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Preethi S. Ganapathy, Richard L. Perry, Robert M. Smith, Libby Perry, Penny Roon, Brooke R. Bozard, Yonju Ha, Sylvia B. Smith; Homocysteine-Mediated Modulation of Mitochondrial Dynamics in Retinal Ganglion Cells (RGCs). Invest. Ophthalmol. Vis. Sci. 2011;52(14):2669.
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Moderate elevation in plasma homocysteine (hyperhomocysteinemia) has been implicated in RGC death during glaucoma. Previously we utilized a mouse model of moderate hyperhomocysteinemia (cbs+/-) to examine retinal morphology and found a ~20% loss of RGCs (Ganapathy et al, 2009). Microarray analysis of cbs+/- neural retinas revealed altered expression of Opa1 and Fis1, proteins known to regulate mitochondrial dynamics. The present study examined the effect of excess homocysteine on mitochondrial dynamics in RGCs.
Cbs+/- mice maintained on a high methionine diet (0.5% methionine in drinking water) were used for this study. The effect of hyperhomocysteinemia on RGC mitochondria was examined in vivo through gene and protein expression analysis of Opa1 and Fis1 in cbs+/- neural retinas. Mitochondria within RGC axons underwent systematic ultrastructural analysis to measure area, length, and width, and the distance between the mitochondria and axon wall. To determine whether direct exposure to homocysteine would induce altered mitochondrial dynamics, primary mouse RGCs were cultured and treated with homocysteine and assessed for Opa1 and Fis1 protein.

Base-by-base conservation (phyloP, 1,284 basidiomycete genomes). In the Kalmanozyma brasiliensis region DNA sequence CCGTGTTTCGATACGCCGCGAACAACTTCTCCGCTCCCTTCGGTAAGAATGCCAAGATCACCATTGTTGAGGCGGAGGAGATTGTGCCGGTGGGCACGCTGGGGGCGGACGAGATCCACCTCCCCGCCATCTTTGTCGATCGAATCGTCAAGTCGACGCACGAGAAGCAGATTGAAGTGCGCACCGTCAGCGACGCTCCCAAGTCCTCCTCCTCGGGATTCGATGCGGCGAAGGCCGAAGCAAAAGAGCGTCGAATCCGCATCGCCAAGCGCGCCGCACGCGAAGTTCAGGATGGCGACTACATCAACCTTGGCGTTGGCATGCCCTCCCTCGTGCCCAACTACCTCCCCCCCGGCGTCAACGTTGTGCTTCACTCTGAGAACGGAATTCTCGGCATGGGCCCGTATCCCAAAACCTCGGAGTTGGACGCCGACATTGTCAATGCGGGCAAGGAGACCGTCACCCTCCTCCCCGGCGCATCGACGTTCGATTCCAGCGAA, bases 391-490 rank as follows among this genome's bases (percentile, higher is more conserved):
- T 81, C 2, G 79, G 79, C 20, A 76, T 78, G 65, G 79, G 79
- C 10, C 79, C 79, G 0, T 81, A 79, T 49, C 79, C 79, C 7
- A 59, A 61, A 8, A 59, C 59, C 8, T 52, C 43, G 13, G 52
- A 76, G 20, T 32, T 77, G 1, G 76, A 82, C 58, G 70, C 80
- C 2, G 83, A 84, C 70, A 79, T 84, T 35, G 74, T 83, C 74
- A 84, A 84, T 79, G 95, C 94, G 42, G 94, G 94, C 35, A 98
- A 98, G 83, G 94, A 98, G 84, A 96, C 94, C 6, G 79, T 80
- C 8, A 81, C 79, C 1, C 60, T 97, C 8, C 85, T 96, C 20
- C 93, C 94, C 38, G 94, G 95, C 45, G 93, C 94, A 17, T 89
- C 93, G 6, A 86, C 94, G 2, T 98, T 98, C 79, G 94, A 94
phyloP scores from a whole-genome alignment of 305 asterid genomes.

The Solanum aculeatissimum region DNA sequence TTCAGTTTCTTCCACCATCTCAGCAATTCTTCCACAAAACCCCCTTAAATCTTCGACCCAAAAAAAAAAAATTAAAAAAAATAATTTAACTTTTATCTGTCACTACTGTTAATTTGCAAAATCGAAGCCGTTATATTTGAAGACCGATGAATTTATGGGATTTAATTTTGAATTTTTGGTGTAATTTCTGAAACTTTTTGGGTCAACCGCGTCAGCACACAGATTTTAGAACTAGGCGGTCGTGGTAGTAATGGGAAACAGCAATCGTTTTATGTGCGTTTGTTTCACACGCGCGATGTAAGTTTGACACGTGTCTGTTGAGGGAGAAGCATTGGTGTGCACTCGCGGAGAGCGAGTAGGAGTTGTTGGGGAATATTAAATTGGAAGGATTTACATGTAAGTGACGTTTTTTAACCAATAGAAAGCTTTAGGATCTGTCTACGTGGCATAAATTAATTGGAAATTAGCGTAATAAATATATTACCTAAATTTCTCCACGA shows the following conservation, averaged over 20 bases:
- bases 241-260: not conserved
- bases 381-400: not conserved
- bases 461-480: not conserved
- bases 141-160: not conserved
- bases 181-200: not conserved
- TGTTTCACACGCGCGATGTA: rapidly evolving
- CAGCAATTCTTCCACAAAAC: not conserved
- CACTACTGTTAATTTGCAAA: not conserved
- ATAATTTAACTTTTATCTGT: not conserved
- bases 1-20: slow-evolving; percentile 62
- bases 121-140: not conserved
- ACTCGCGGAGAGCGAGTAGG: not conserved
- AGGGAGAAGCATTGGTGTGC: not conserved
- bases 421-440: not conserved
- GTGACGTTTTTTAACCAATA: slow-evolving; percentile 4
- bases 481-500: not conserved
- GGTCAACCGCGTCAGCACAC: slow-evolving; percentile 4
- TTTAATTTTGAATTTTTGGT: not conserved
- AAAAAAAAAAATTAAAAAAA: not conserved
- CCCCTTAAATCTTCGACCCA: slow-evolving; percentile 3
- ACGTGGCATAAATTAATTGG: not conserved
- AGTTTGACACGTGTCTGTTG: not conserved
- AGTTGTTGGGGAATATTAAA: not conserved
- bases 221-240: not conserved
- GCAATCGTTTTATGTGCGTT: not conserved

Transcriptional expression of all Opa1 isoforms and both transcript variants of Fis1 was elevated in cbs+/- mice. Opa1 protein was elevated to 191.00 ± 26.40 % and Fis1 to 226.20 ± 4.57 % of wild type. Mitochondria in cbs+/- retinas were smaller via all parameters studied (area: 0.317±0.012µm2 versus 0.424±0.022µm2) and located closer to the axon wall. Opa1 was elevated to 173.2±5.1% after 12h and Fis1 to 216.9±9.5% after 3h of homocysteine treatment to RGCs.
This study provides the first evidence that homocysteine-induced RGC loss involves dysregulation of mitochondrial dynamics, both in vivo and in vitro. Neurodegenerative diseases that have been associated with hyperhomocysteinemia, including glaucoma and Alzheimer’s disease, have implicated increased mitochondrial fission in the pathogenesis of neuronal death. The finding that excess homocysteine alters the shape and distribution of RGC mitochondria by altering the expression of Opa1 and Fis1 suggests dysregulation of mitochondrial dynamics as a novel mechanism of homocysteine toxicity to neurons.
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